Monkey See, Monkey Do
At first, he was a nobody, a young everyman. Like most of us, he walked the streets unnoticed, another pedestrian on life's sidewalk. But on a July day in 2012, the accused gunman became somebody when he walked into an Aurora, Colo., theater and opened fire, killing 12 people and wounding 58 others. Within days, the world knew all about James Holmes. Reporters described him as a loner, a graduate-school dropout and a former high-school soccer player. They probed into every dark corner of Holmes's life trying to learn as much as they could about the alleged shooter.
Was all the attention inadvertently inspiring the next person to commit a similar atrocity? At the time, many critics thought so. "How often must we see the alleged murderer's name in print and his face shown in photographs from happier times?" asked James Alan Fox, a world-famous criminologist, in a blog post. He continued, "It is perfectly reasonable to shed light on the tragic event without a media spotlight on the alleged assailant. It is shameless, if not dangerous, to transform an obscure nobody into an infamous somebody who may be revered and admired by a few folks on the fringe."
Let's get something straight. Copycat crimes are not a 21st-, or even a 20th-century, invention. The first such crimes were documented during the late 19th century, when sensational cases, including the Jack the Ripper murders, riveted the world's attention [source: Helfgott]. In the 1920s, concern that media outlets were in some way influencing people to commit crimes sparked investigations and censorship drives [source: Surette].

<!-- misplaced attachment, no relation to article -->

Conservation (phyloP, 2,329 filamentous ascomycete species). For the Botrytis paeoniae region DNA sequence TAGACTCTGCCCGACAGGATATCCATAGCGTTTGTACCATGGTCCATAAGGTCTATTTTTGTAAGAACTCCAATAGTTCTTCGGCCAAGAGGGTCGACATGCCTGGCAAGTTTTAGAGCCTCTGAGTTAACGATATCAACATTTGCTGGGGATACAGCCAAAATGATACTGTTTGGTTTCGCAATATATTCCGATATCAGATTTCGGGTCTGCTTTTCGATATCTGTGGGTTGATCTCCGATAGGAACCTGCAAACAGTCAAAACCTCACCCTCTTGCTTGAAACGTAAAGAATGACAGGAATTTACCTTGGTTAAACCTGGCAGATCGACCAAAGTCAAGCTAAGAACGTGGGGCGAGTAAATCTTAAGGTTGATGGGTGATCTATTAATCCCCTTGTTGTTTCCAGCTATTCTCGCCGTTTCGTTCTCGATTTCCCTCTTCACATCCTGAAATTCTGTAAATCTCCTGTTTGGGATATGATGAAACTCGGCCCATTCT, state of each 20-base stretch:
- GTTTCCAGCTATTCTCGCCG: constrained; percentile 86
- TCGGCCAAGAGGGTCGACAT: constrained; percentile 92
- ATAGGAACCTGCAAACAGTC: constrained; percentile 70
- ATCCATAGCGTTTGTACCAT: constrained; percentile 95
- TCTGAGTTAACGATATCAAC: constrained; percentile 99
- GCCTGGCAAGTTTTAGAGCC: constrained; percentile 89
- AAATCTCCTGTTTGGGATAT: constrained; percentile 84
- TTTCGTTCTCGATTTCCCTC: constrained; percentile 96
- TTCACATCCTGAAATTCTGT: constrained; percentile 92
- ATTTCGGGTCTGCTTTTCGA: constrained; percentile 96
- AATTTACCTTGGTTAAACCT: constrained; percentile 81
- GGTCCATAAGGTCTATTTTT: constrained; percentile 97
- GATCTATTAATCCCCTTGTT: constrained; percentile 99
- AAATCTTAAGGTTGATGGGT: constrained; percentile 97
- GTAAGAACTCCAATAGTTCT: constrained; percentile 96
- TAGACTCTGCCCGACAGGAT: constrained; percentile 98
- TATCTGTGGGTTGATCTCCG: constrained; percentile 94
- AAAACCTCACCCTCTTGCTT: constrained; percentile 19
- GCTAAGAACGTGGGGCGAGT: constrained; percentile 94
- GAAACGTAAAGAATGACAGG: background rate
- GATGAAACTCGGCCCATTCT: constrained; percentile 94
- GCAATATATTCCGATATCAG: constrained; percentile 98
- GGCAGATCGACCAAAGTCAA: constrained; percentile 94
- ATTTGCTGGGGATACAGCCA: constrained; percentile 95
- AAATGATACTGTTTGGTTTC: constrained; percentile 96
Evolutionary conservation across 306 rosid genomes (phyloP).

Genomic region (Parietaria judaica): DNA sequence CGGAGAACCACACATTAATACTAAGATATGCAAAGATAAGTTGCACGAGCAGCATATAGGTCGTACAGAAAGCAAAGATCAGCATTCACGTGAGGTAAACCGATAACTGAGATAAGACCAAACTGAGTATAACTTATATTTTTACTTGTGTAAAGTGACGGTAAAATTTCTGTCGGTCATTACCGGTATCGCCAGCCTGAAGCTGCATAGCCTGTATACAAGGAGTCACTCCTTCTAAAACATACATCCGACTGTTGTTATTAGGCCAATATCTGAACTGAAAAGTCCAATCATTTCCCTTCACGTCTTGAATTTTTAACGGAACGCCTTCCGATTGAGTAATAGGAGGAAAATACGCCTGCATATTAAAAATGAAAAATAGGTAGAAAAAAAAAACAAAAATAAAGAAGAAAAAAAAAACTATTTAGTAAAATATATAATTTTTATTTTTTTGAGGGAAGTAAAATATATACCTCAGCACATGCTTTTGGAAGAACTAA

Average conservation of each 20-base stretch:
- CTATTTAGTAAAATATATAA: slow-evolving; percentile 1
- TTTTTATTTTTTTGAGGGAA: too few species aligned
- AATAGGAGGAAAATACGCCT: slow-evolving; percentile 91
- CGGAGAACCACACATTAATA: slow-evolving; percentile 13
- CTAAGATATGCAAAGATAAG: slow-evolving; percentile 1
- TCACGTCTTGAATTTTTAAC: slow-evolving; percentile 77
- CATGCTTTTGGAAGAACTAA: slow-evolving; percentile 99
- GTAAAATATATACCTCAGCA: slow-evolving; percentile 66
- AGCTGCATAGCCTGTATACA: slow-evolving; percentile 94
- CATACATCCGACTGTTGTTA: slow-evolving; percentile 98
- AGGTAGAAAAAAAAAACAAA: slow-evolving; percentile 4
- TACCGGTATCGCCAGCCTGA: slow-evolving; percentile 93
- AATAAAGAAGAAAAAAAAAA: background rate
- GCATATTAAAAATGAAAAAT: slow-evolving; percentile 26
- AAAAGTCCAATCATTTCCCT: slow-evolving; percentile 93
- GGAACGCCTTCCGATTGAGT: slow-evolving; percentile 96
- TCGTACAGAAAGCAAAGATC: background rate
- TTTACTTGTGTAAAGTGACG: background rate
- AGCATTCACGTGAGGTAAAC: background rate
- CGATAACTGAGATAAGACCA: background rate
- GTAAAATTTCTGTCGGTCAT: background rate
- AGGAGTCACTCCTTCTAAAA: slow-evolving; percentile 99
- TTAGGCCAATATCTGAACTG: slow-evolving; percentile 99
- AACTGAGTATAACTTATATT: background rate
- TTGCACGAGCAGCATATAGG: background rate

In 2004, Loren L. Coleman, in the book "The Copycat Effect: How the Media and Popular Culture Trigger the Mayhem in Tomorrow's Headlines," argued that the news media encourage others to imitate destructive behavior. The media's "if it bleeds, it leads" attitude, Coleman writes, leads to copycat killings. "The media are driven by stories of death," Coleman writes. "The media, like a monster octopus looking for its next victim, searches around trying to figure out from what hole its next meal will come from. It is this kind of media atmosphere that allows the copycat effect to thrive ... " [sources: Coleman, Kopel].
In the world of commercial journalism, the "if it bleeds it leads" mantra is all too common. The greater the carnage, the greater the coverage. It's the nature of news, a price, I suppose, we pay for living in a free society. Hence, Wolf Blitzer, Brian Williams and Matt Lauer descend on a tiny New England community that no one had heard of before. Experts say that such overreporting plays straight into the perpetrator's tendency for recognition.